I’m not a natural runner, nor am I blessed with any motivation to get better at it without a tangible goal in front of me, so I signed up for a half marathon, to force myself to get out and do some training (then I didn’t do any training).
My brother kindly volunteered his services as my pacemaker and on Sunday morning we headed to Windsor for the start of the Down Tow Up Flow Half Marathon, running along the tow path to Marlow.
I felt nervous at the start so I was glad to get moving, and pleased that the day was slightly overcast and true to the forecast of “cooler than of late”.
Of course this forecast was a pack of lies and by a few miles in it was boiling.
By 8 miles in I’d had one gel, drunk 2 cups of water and poured another 3 cups over my head and 1 (accidentally) down my front. I felt very sick and eventually thought I would actually be sick, so we stopped at some bushes. A beetle took the opportunity to land on my leg and bit me, drawing blood. Exactly what I needed! I swatted it away but it bit my other leg. I felt slightly less sick so we carried on.
My lack of training was apparent and I felt absolutely knackered. Chris kept telling me to lift my head up as I cut a forlorn figure when I’m tired, and I tried to concentrate on matching my steps to his.
I’d also noticed that my right hand had gone funny and as well as feeling quite numb it looked a lot like a claw, like it did after my accident last year. It’s never done this before – I wonder if it was the heat, lack of fluids, hatred of running?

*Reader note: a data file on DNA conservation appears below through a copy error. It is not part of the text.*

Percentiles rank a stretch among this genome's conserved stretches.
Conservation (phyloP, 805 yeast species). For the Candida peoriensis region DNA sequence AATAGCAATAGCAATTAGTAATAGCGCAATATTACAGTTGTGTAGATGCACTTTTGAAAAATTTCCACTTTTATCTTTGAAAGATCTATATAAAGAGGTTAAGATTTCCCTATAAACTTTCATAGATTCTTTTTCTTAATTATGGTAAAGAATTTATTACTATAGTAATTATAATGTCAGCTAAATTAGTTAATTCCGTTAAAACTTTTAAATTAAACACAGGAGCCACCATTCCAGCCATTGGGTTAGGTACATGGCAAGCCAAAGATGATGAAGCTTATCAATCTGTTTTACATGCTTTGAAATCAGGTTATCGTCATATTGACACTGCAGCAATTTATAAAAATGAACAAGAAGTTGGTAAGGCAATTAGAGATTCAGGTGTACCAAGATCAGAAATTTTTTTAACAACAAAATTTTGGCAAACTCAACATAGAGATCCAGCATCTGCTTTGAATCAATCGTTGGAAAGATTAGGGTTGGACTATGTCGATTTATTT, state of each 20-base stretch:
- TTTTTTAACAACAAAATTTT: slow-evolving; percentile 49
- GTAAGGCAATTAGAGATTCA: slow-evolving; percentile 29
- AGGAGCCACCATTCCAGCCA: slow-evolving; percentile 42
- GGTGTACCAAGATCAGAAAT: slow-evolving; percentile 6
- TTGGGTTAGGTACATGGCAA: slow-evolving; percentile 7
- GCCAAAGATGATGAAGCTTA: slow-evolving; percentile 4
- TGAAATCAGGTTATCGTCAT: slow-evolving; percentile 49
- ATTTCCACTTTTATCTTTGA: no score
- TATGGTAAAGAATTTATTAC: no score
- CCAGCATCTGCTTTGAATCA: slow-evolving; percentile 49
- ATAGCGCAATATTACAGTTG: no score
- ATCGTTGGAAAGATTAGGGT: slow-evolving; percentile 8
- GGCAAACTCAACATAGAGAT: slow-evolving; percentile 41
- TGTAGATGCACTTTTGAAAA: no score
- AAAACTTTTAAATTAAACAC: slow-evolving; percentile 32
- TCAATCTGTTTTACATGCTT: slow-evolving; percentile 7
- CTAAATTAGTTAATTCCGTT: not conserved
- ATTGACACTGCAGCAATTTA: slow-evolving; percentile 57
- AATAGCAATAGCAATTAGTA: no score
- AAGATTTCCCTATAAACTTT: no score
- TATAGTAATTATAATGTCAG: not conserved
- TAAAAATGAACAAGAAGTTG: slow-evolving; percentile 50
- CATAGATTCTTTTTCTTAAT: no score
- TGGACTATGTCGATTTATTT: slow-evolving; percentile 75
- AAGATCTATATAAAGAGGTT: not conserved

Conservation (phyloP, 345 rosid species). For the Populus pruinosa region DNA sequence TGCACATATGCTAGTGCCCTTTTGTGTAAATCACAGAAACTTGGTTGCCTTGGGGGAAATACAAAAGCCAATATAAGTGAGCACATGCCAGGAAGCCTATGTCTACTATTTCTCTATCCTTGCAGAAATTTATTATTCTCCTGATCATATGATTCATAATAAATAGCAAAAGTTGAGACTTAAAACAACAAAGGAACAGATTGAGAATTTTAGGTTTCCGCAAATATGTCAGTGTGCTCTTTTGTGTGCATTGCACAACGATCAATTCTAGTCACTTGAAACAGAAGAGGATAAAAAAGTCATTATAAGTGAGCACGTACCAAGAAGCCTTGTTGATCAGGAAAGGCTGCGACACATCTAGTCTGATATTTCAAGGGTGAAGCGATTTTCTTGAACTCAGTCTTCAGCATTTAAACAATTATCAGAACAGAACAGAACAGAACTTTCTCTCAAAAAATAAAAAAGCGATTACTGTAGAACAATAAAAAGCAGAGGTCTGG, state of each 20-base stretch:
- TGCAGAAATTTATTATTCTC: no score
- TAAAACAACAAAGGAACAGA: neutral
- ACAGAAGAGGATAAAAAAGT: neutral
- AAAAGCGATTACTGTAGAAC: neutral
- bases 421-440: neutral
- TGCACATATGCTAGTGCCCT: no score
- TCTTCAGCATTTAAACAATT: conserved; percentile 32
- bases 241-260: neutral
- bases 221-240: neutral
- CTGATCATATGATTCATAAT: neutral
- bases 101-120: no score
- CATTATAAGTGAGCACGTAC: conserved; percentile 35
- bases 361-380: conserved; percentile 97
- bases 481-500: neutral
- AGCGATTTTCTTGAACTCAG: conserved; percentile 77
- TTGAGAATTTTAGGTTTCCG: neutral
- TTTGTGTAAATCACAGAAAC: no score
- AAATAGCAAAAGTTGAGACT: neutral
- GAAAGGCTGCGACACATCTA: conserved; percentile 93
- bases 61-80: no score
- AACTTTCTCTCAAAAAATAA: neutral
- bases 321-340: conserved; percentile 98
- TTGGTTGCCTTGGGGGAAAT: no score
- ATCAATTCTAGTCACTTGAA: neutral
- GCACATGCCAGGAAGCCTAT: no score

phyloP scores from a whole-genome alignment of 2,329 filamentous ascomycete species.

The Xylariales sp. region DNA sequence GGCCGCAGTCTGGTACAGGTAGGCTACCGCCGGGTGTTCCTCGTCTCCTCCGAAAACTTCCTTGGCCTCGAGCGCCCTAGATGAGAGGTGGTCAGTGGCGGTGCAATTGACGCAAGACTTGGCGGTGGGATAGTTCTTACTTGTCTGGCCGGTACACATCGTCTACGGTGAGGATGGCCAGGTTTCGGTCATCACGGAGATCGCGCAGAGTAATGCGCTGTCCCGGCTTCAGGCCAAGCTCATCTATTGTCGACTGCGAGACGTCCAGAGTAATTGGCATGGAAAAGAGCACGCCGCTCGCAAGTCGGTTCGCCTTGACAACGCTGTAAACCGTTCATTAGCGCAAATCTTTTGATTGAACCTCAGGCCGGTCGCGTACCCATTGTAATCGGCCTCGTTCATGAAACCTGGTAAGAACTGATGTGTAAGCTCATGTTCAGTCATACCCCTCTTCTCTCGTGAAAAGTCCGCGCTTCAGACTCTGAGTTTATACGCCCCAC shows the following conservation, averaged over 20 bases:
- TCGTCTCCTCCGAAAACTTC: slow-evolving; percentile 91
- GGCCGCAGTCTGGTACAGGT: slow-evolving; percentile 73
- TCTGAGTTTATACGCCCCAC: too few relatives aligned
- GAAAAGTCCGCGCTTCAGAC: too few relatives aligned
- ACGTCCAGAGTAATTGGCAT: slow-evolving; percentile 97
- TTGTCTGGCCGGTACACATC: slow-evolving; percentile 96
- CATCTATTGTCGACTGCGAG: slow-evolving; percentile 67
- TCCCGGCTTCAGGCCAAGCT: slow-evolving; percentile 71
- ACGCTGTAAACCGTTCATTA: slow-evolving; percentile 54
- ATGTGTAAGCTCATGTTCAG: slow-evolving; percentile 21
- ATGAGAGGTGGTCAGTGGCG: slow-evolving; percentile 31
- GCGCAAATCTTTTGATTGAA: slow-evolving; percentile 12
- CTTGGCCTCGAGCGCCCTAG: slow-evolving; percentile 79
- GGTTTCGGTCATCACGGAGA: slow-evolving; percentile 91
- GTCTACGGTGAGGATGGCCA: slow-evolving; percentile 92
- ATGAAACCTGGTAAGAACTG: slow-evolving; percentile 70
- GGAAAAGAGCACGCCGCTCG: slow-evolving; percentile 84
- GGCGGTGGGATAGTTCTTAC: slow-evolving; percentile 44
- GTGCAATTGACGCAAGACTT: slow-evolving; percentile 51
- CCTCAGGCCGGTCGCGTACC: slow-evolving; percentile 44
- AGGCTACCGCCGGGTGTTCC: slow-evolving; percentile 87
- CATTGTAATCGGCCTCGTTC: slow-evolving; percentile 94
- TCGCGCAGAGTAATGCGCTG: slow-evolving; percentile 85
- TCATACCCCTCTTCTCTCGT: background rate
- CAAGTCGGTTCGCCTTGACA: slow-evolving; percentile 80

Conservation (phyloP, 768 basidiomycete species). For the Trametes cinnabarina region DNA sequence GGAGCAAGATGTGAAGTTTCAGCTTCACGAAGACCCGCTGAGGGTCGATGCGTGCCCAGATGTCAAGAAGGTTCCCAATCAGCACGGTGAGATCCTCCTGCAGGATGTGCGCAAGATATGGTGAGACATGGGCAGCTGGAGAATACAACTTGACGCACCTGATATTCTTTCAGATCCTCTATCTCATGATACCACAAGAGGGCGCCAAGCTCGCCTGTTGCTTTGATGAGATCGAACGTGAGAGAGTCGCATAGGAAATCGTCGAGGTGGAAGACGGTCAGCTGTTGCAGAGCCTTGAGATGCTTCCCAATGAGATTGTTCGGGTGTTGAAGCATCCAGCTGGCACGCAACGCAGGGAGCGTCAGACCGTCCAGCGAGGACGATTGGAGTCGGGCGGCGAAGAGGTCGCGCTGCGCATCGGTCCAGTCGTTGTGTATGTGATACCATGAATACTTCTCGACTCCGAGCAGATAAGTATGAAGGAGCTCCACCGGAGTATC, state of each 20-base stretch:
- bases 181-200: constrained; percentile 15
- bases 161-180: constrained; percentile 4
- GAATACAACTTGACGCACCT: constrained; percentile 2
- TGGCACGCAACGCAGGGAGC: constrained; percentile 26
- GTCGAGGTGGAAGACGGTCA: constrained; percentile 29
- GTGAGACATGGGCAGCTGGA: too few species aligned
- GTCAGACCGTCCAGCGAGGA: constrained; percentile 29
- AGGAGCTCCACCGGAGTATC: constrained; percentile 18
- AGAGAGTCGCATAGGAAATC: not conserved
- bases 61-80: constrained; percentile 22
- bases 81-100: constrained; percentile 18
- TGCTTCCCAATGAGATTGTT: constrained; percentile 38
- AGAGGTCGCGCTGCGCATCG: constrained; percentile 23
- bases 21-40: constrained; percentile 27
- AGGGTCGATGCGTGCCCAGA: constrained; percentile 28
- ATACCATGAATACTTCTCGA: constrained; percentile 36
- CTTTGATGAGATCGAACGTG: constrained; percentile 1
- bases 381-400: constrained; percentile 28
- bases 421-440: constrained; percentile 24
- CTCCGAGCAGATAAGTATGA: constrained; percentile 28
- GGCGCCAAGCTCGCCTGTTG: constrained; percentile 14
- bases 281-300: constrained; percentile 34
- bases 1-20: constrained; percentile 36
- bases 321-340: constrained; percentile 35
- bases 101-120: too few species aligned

11 miles in and I felt ruined. I kept trying to walk and acted like a petulant teenager when Chris encouraged me to keep going. There was no shade at all and I was hot, tired, worried about my claw hand, trying to remember to keep my head up and to stop thinking about the pain in my hip.
We ran along a gravel path, between some white picket fences. Suddenly I felt myself falling, I’d tripped on something. I fell for seconds, minutes, hours: a Matrix of time trapped inside one movement. I landed on my hands and left leg, but my hands seemed only a bit bruised and my leg, once I’d picked the larger bits of gravel out, was okay. Chris helped me up and we ran to the water station conveniently located ahead, where he threw cups of water over me.
I’d really wanted to beat my half marathon PB and when I realised that I wouldn’t the final bit of motivation left me, even a field of cows with a tiny calf didn’t cheer me up much. We passed a sign saying 500 metres to go and Chris kept encouraging me (I, personally, would have pushed me in the river and run off) and I felt like the course would never end. 13 mile mark – and suddenly the end was right there.
We ran, we crossed the line, we smiled, the medics picked all the rest of the bits of gravel out of my leg and then we went to get an ice cream.